Caroline Moorehead

Caroline Mary Moorehead OBE FRSL (born 28 October 1944) is a human rights journalist and biographer.[1]

Caroline Moorehead

BornCaroline Mary Moorehead
(1944-10-28) 28 October 1944 (age 76)
London
OccupationBiographer, historian, human rights journalist, literary critic
NationalityBritish
Alma materUniversity of London
SubjectHuman rights
RelativesAlan Moorehead (father)

Early lifeEdit

Born in London, Moorehead is the daughter of Australian war correspondent Alan Moorehead and his English wife Lucy Milner.[2] She received a BA from the University of London in 1965.[3]

WritingEdit

Moorehead has written six biographies, of Bertrand Russell, Heinrich Schliemann, Freya Stark, Iris Origo, Martha Gellhorn, Sidney Bernstein, and Henriette-Lucy, Marquise de La Tour du Pin Gouvernet, the daughter in law of Jean-Frédéric de la Tour du Pin, who experienced the French Revolution and left a rich collection of letters as well as a memoir that cover the decades from the fall of the Ancien Régime up to the rise of Napoleon III.

Moorehead has also written many non-fiction pieces centered on human rights including a history of the International Committee of the Red Cross, Dunant's Dream, based on previously unseen archives in Geneva, Troublesome People, a book on pacifists, and a work on terrorism, Hostages to Fortune. A work in this category on refugees in the modern world, Human Cargo, was published in 2004. Moorehead has also published A Train in Winter, a book which focuses on 230 French women of the Resistance who were sent to Auschwitz, and of whom only forty-nine survived.[4] Her book Village of Secrets (2014) is on a similar theme, describing a story where a wartime French village helped 3,000 Jews to safety.

Moorehead has written many book reviews for assorted papers and reviews, including Literary Review, The Times Literary Supplement, Daily Telegraph, Independent, Spectator, and New York Review of Books. She specialized in human rights as a journalist, contributing a column first to The Times and then the Independent, and co-producing and writing a series of programs on human rights for BBC Television.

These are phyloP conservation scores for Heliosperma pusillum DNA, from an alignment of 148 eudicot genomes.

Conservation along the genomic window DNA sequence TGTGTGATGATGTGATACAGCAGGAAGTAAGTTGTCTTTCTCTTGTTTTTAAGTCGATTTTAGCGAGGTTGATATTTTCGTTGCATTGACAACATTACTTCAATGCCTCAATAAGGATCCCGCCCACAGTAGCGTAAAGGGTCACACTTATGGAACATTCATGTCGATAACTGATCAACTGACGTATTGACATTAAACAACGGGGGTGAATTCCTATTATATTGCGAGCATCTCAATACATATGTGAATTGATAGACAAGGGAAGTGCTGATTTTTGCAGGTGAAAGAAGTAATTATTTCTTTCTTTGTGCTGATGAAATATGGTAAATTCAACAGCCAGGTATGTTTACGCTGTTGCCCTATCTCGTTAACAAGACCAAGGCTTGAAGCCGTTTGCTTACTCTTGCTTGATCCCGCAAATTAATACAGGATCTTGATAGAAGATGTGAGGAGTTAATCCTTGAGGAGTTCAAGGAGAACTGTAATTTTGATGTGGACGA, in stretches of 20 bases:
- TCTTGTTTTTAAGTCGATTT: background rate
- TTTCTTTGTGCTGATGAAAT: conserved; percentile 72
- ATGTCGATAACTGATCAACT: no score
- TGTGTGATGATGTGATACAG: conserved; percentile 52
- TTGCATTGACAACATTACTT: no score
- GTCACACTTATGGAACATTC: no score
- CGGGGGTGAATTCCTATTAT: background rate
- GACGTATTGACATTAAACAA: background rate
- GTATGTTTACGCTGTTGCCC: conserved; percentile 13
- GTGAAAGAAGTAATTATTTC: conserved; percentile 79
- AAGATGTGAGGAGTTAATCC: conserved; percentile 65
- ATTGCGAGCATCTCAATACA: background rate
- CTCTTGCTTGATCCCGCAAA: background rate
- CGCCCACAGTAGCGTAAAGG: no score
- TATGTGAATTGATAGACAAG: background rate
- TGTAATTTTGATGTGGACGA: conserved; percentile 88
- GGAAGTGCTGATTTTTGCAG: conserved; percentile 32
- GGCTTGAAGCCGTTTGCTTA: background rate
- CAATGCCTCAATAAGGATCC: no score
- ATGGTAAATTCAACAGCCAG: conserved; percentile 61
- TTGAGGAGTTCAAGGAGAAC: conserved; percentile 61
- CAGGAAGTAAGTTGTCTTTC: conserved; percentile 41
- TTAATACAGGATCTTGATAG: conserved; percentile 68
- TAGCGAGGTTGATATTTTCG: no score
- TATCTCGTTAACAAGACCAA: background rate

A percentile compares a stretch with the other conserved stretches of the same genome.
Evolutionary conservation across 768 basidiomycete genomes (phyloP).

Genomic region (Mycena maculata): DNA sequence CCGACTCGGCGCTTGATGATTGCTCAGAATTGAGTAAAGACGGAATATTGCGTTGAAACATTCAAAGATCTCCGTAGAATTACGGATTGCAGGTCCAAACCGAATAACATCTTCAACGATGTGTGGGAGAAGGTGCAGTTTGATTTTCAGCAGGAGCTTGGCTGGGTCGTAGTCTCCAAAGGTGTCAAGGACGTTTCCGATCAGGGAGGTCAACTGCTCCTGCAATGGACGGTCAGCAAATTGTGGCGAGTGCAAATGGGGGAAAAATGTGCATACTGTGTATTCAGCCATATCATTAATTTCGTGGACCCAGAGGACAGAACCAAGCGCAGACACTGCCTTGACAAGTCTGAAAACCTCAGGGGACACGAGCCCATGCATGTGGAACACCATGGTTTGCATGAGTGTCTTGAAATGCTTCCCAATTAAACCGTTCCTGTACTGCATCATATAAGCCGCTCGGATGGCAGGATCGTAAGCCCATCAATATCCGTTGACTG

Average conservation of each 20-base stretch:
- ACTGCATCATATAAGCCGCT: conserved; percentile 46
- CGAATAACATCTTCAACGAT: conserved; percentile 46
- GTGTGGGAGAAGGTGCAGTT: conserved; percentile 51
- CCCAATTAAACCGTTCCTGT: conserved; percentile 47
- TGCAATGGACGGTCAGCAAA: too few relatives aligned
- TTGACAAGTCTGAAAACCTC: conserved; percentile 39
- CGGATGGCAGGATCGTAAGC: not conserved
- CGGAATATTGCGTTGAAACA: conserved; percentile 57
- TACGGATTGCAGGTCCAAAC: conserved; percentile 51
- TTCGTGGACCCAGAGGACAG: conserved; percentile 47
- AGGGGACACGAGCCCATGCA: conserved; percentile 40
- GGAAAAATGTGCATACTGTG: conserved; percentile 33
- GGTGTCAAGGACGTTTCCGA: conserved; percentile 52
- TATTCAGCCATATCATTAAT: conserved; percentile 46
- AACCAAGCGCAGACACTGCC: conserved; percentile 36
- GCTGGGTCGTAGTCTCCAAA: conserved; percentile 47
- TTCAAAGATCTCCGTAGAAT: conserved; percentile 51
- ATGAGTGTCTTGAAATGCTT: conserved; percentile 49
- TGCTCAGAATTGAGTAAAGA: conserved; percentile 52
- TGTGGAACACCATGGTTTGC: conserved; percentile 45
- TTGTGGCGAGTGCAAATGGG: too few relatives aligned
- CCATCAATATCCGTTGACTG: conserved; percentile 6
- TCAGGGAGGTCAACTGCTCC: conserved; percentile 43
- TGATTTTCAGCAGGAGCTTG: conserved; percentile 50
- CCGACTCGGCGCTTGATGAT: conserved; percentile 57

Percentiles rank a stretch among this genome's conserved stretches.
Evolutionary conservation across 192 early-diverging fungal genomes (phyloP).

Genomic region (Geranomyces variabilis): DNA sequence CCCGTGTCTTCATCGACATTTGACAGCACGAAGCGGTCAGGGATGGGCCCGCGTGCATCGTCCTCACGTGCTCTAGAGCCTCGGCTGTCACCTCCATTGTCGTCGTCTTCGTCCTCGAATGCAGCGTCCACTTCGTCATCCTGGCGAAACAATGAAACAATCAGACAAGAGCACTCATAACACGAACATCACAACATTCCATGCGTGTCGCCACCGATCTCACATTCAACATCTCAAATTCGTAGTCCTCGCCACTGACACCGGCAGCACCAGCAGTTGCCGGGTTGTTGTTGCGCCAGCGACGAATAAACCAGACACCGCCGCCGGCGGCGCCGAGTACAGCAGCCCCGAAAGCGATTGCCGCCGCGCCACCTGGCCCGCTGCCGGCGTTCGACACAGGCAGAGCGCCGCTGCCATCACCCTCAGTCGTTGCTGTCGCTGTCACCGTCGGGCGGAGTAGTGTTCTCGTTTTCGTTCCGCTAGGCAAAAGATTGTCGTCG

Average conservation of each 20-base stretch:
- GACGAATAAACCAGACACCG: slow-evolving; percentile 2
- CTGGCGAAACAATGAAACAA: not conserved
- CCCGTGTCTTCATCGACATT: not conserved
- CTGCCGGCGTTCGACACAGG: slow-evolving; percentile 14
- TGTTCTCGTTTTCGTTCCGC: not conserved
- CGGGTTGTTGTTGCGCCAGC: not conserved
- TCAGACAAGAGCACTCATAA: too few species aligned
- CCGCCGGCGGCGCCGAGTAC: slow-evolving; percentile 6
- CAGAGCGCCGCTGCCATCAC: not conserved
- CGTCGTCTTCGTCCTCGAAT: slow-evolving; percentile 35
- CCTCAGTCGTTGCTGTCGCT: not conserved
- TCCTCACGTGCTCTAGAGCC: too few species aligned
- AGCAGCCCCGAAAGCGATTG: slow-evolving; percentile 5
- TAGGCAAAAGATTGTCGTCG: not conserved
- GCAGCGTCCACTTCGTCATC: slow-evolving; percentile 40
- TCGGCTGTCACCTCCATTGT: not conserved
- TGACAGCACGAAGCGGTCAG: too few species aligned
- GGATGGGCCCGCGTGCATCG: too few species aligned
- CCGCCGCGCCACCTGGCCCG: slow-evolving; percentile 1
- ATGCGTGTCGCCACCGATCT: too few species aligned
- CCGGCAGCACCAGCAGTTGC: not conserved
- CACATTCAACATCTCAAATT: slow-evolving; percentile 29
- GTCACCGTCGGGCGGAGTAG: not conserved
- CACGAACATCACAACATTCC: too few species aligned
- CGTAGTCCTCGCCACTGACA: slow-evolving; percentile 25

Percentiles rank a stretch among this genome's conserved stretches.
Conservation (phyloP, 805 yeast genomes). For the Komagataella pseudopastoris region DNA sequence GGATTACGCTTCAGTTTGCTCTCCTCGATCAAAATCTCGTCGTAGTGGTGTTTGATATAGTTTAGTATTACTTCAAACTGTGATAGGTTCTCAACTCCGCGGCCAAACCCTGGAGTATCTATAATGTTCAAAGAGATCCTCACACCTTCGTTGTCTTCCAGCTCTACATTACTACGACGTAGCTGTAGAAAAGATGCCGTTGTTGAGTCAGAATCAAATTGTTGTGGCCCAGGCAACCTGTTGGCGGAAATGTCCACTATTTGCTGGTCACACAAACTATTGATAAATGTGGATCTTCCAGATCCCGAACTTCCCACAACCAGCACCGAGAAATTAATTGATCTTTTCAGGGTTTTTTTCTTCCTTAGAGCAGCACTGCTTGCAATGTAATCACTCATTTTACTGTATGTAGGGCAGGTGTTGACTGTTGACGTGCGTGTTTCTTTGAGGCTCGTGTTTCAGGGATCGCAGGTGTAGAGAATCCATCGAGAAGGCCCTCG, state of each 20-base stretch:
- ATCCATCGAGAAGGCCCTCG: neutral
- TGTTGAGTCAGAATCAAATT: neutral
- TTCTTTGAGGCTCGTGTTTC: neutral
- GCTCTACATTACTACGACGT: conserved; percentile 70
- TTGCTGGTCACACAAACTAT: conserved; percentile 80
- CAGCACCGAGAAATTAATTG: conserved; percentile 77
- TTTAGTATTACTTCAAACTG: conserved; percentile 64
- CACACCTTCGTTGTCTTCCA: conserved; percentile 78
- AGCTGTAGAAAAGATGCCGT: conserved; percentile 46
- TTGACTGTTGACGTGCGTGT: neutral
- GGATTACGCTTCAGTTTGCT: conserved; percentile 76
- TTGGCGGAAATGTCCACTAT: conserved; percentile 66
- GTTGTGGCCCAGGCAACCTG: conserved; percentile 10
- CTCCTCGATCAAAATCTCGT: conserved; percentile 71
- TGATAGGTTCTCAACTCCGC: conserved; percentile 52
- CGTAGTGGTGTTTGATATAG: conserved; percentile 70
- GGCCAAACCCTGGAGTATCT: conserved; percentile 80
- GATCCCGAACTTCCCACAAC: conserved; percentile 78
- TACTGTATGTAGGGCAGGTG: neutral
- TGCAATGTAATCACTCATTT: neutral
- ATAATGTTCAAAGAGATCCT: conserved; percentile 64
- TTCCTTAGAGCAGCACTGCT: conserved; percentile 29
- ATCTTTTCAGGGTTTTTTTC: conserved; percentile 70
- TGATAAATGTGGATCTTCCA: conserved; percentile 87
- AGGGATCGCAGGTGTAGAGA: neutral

AppointmentsEdit

She is a trustee and director of Index on Censorship and a governor of the British Institute of Human Rights. She has served on the committees of the Royal Society of Literature, of which she is a Fellow; the Society of Authors; English PEN; and the London Library. She also helped start a legal advice centre for asylum seekers from the Horn of Africa in Cairo, where she helps run a number of educational projects.

HonoursEdit

She was elected a Fellow of the Royal Society of Literature in 1993.[5] She was appointed an OBE in 2005 for services to literature.[6]

Selected publicationsEdit

  • Hostages to Fortune: A Study of Kidnapping in the World Today. New York: Atheneum, 1980. ISBN 0689109997
  • Sidney Bernstein: A Biography. London: J. Cape, 1984. ISBN 0224019341
  • Freya Stark. New York, N.Y., U.S.A.: Viking, 1986. ISBN 0670806757
  • Troublesome People: Enemies of War: 1916-1986. London: Hamilton, 1987. ISBN 0241121051
  • Betrayal: A Report on Violence Toward Children in Today's World. New York: Doubleday, 1990. ISBN 0385410972
  • Bertrand Russell: A Life. New York: Viking, 1992. ISBN 067085008X
  • Lost and Found: The 9,000 Treasures of Troy : Heinrich Schliemann and the Gold That Got Away. New York: Viking, 1996. ISBN 0670856797
  • Dunant's Dream: War, Switzerland, and the History of the Red Cross. New York: Carroll & Graf Pub, 1999. ISBN 0786706090
  • Iris Origo: Marchesa of Val D'Orcia. Boston: David R. Godine, 2002. ISBN 1567921833
  • Gellhorn: A Twentieth-Century Life. New York: H. Holt, 2003. ISBN 0805065539
  • Human Cargo: A Journey Among Refugees. New York: H. Holt, 2005. ISBN 0805074430
  • Dancing to the Precipice: The Life of Lucie De La Tour Du Pin, Eyewitness to an Era. New York: HarperCollins, 2009. ISBN 9780061684418
  • A Train in Winter: An Extraordinary Story of Women, Friendship, and Resistance in Occupied France. New York: HarperCollins Publishers, 2011. ISBN 9780061650703
  • Village of Secrets: Defying the Nazis in Vichy France. Harper, 2014. ISBN 9780062202475
  • A House in the Mountains: The Women Who Liberated Italy from Fascism. Harper. 28 January 2020. ISBN 978-0-06-268638-1.

ReferencesEdit

  1. ^ Europa Publications, International Who's Who of Authors and Writers 2004 (Psychology Press, 2003: ISBN 1-85743-179-0), p. 393.
  2. ^ von Neuschatz, Delia (22 May 2012). "Interview with Caroline Moorehead, OBE, FRSL". New York Social Diary. Retrieved 2 October 2015.
  3. ^ International Who's Who of Authors and Writers 2004, p. 393.
  4. ^ Mundow, Anna (28 June 2009). "Eyewitness to the Terror and Napoleon". The Boston Globe.
  5. ^ "Royal Society of Literature All Fellows". Royal Society of Literature. Archived from the original on 6 April 2010. Retrieved 10 August 2010.
  6. ^ "Mayor welcomes Camden's honoured citizens". Borough of Camden. Archived from the original on 11 June 2011. Retrieved 10 August 2010.

External linksEdit